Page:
Brazil launches privatisation programme with port authority, Codesa

Brazil launches privatisation programme with port authority, Codesa

THE port authority for Espirito Santo, Codesa, is the first body that Brazil will privatise as part of a US$14.1 billion programme involving 57 assets including 14 airports and six port terminals.

20 September 2017 - 20:00 - Update: 21 September 2017 - 00:27

Codesa runs the ports of Praia Mole and Vitoria, which is the home of the Terminal Vila Velha container facility run by Log-In Logistica, Brazil's last surviving container carrier.

Following China Merchants Port Holdings acquisition of its first terminal in Brazil with Terminal de Containeres de Paranagua (TCP) in early September, sources say "Chinese interests" are favourites to win the bidding for Codesa, IHS Media reported.

President Jose di Bella of the Association for Brazilian Ports and Terminals (ABTP), which represents 70 different port entities, supported the move from Brasilia saying that privatisation of Codesa will make it "more efficient, more agile and flexible."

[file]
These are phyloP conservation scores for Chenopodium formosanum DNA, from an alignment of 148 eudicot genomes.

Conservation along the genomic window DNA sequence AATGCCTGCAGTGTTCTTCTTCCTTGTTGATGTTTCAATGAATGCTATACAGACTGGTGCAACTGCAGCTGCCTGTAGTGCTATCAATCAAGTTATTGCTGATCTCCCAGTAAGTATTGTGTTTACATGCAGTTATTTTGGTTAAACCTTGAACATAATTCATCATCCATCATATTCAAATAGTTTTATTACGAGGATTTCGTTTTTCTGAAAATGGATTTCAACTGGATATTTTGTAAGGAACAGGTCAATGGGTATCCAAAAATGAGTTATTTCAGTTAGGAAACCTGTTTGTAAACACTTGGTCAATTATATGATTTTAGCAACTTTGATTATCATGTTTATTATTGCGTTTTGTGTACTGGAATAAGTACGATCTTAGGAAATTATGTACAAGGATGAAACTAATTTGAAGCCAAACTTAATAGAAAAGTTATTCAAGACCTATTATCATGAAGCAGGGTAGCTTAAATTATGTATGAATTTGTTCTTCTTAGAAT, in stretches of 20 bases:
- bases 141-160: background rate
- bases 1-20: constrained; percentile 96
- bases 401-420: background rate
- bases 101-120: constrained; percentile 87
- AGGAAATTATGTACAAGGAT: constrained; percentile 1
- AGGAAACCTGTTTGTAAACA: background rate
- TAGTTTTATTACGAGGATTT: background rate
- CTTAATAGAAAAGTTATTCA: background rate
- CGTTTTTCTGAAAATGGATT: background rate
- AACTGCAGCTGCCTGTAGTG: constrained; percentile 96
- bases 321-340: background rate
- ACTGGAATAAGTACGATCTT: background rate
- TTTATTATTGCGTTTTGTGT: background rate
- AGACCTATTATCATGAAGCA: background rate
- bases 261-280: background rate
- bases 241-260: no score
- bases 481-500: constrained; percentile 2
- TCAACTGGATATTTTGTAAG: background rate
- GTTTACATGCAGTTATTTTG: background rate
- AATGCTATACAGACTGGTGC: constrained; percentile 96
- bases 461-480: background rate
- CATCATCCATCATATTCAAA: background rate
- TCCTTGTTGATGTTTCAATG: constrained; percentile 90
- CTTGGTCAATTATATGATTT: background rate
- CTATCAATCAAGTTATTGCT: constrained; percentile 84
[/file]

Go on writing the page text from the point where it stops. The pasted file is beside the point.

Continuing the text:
"The performance of dock companies is usually slow, mainly because they are embedded in the bureaucratic process of a public company," he told local Brazilian media. "There is also the difficulty of raising funds because they depend on the central government. All this can be improved by privatisation."

Codesa was chosen as a guinea pig because of its relatively small size. While the government is working on privatising dredging at the country's largest port in Santos, Brasilia believes the wholesale privatisation of such a large port authority is for now too large and complex a process.

However, the small size that made Codesa attractive to Brasilia to first put on the auction block has raised doubts among some in the industry.

"There's not much to be privatised at Codesa, apart from the Vila Velha terminal. There is not much of a port area, and there is not enough cargo to justify a respectable company bidding and winning the concession," Rio de Janeiro-based consultant at the MA consultancy, Joao Emilio Freire, was quoted as saying.

Mr Freire, who until recently was executive director for the Commissao Portus, a confederation of Brazilian port associations and shipper and industry groups, said that the ports at Paranagua or Rio Grande would have been better choices because of their higher cargo volumes.

Terminal Vila Velha terminal last year handled 94,800 TEU, a decline of 4.5 per cent year on year. Traffic in the first half at the terminal was down slightly to 52,000 TEU from 52,900 TEU last year.




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